Book Review: Seeing Red

Book Review: The Good Daughter

The following review is a special for BlackFive readers provided by Elise Cooper. You can read all of our book reviews and author interviews by clicking on the Books category link in the right side bar.

The Good Daughter by Karin Slaughter bares no bones. This emotional crime mystery delves into family, grief, regret, and guilt. Known for not sugar coating the violence the story is dark and graphic, but this only adds to its intensity.

A line from the book, “a never-ending sphere,” best describes the plot. The events of past and present are circular in motion, occurring twenty-eight years apart. During the course of the novel the horrific attack on the Quinn family is re-visited a number of times, with the two sisters, Charlie and Sam, alternating their views of the incident.

The reason for the repetition, according to Slaughter, “That line from the book, “a never-ending sphere,” shows how circular life is. Charlie stops her story, because she is avoiding what happened to her. If you notice the first time she tells it the emphasis is on how others were impacted, not herself. I wanted to echo back with the point; you really cannot escape your past. You can learn to deal with it, but should not let it hold you hostage.”

On that horrible day the sisters’ life changed forever. Charlie and Sam were at home with their mother, Gamma, when two masked men entered the house. They shot Gamma dead, pushed out Sam’s eyelids, shot her in the head, and buried her alive. As Charlie tried to escape she had to endure a horrific attack as well. These assaults occurred because their dad, Rusty, defended the most evil of characters.

Slaughter used her own personal experiences to write the scenes about head injuries. “I toured military bases with the author Lisa Gardner and saw those kinds of injuries. Also, the husband of a friend of mine flipped head first over the bike handlebars. He became brain damaged. When I spoke with my friend, his wife, she talked about their struggles. This is why I put in the quote, ‘Sam often compared her first year of recovery to a record on an old turntable. She awoke at the hospital with everything playing at the wrong speed.’ Sam knew what she was and knew what her life would be like from that point onward. It can be even more psychologically scarring for people who are cognizant of what they’ve lost.”

Fast-forward twenty-eight years later with the family torn apart. Sam has moved away to NYC, becoming a successful patent lawyer. Charlie has followed in her father’s footsteps, becoming a defense attorney; although she only takes clients she believes are innocent or being over-charged for a minor crime. Having stayed in the town where she grew up she is still struggling with her demons, which is the reason behind why her husband is now estranged.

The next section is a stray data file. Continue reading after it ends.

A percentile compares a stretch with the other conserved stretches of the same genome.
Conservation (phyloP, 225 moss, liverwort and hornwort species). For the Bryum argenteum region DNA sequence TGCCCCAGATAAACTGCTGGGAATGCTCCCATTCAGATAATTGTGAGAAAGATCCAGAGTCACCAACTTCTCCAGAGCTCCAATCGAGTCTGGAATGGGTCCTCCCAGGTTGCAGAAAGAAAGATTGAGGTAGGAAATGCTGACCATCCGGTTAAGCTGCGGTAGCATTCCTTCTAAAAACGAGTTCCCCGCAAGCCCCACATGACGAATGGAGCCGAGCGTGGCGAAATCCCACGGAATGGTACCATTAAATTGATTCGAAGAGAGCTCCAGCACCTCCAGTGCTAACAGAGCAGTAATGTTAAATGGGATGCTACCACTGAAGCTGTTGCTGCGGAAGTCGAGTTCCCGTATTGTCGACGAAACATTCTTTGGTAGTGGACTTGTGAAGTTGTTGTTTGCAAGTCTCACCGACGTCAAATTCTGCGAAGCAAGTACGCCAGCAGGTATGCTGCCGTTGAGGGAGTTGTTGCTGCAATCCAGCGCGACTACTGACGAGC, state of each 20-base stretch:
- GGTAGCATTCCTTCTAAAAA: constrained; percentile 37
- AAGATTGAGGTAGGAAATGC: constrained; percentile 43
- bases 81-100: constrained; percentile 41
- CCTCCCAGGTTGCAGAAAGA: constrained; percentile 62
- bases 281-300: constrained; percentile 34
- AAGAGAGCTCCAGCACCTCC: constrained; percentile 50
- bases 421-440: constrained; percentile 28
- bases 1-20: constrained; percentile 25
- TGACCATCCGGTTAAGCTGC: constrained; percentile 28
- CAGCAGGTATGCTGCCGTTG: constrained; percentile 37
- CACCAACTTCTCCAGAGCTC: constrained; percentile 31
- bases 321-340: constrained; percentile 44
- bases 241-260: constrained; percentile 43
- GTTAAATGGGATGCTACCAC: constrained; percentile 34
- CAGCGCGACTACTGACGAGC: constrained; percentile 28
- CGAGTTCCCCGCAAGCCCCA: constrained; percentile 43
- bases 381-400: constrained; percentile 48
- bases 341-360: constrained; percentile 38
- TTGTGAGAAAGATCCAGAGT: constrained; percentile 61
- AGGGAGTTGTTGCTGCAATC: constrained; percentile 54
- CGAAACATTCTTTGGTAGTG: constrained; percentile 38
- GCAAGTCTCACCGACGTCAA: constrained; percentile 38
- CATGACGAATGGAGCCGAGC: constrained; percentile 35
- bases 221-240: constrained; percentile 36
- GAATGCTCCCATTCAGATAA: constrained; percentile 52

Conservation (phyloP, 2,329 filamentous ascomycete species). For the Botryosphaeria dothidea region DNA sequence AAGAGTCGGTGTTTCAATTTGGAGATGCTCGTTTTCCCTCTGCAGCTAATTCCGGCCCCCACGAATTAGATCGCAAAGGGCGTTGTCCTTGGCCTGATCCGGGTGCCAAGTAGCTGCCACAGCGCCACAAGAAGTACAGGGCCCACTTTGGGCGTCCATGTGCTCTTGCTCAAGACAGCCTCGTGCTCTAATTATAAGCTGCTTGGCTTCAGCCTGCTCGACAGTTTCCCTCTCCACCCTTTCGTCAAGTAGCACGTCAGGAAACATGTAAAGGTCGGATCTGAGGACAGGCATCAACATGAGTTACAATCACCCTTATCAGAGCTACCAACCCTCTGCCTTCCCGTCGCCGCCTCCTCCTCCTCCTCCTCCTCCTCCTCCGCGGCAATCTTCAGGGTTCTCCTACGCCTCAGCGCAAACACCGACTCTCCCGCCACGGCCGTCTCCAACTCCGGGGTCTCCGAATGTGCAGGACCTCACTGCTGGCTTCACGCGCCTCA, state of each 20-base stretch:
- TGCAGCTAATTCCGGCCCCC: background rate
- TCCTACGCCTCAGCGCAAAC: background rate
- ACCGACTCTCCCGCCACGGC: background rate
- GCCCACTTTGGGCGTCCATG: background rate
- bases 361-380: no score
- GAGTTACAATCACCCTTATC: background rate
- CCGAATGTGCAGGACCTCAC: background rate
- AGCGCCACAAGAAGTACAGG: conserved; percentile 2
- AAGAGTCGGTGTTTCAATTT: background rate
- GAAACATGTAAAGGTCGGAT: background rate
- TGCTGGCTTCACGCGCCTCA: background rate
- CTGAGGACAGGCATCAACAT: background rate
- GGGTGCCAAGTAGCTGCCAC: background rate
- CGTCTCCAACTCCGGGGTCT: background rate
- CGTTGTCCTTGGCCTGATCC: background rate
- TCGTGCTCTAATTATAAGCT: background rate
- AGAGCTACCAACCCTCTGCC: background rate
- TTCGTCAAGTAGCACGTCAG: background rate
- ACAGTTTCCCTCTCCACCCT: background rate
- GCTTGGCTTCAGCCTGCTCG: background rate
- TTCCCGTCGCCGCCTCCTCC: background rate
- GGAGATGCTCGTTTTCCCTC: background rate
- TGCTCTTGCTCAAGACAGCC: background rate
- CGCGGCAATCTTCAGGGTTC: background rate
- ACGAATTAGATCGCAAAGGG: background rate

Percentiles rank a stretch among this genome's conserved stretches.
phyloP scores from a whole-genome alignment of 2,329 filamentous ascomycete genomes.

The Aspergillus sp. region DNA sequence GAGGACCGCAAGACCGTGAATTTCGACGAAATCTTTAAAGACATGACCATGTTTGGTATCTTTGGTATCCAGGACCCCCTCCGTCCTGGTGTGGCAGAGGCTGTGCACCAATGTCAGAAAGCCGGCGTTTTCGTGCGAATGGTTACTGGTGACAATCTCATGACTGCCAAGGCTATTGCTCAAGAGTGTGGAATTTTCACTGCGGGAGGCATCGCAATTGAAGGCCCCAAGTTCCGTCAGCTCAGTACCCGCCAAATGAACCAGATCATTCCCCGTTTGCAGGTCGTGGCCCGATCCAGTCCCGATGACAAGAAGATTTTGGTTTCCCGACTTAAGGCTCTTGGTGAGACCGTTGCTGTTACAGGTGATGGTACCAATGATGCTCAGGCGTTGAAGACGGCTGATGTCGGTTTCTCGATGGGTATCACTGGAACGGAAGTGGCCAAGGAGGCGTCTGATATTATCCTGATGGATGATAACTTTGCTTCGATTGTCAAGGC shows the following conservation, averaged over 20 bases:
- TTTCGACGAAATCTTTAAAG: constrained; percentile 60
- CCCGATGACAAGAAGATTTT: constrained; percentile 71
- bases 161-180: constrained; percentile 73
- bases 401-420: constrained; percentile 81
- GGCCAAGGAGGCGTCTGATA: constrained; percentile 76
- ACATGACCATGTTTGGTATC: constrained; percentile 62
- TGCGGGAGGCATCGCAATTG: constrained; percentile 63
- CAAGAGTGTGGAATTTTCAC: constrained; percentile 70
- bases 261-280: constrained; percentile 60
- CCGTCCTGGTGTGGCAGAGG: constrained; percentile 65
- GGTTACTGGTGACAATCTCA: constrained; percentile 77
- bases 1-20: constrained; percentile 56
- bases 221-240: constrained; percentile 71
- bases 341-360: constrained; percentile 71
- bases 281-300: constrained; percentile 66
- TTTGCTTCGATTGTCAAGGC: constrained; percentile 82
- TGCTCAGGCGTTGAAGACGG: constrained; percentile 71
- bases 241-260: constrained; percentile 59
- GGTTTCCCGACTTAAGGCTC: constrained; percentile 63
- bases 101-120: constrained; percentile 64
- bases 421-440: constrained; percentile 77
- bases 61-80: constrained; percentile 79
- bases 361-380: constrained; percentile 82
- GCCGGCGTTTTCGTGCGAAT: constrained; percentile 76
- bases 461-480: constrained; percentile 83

Trying to escape she decides to have a one-night-stand with Huck, a stranger, and while leaving mistakenly took his phone. During the process of exchanging phones at her old school, where Huck works, all hell lets loose. Charlie finds herself in a nightmarish situation. She is the first witness on the scene in the midst of a distressing double school shooting that includes a young child. She later discovers the shooter, Kelly, has learning issues. The incident also unleashes the terrible memories she's spent so long trying to suppress. The only one able to get her out of her fog is Sam, who returns to face her own anxieties. The sisters must work together to find the answers to the past and present events as they attempt to heal their relationship.

Grieving can be very personal and Slaughter shows the many facets of it. “I do not think all people grieve in the same way. Charlie was in denial, while Sam deals with it head on. Every morning Sam wakes up and is faced with what happened, but has learned how to deal with it. Yet, Charlie looks back on her life and realizes she is not the person she hoped to be. This makes her miserable. She keeps doing the same thing and it is not working, but never self-reflects. Rusty on the other hand damages himself by taking on more dangerous cases, drinks too much, and smokes too much, despite having a major heart attack.”

Readers will need to have their wits about them when reading this suspenseful mystery. It is a very much character driven plot where everyone will go through the heartache with the sisters. Beyond the violent crime, the story is about loss, love, survival, and forgiveness. 41FfY6Q+8sL._SX329_BO1 204 203 200_

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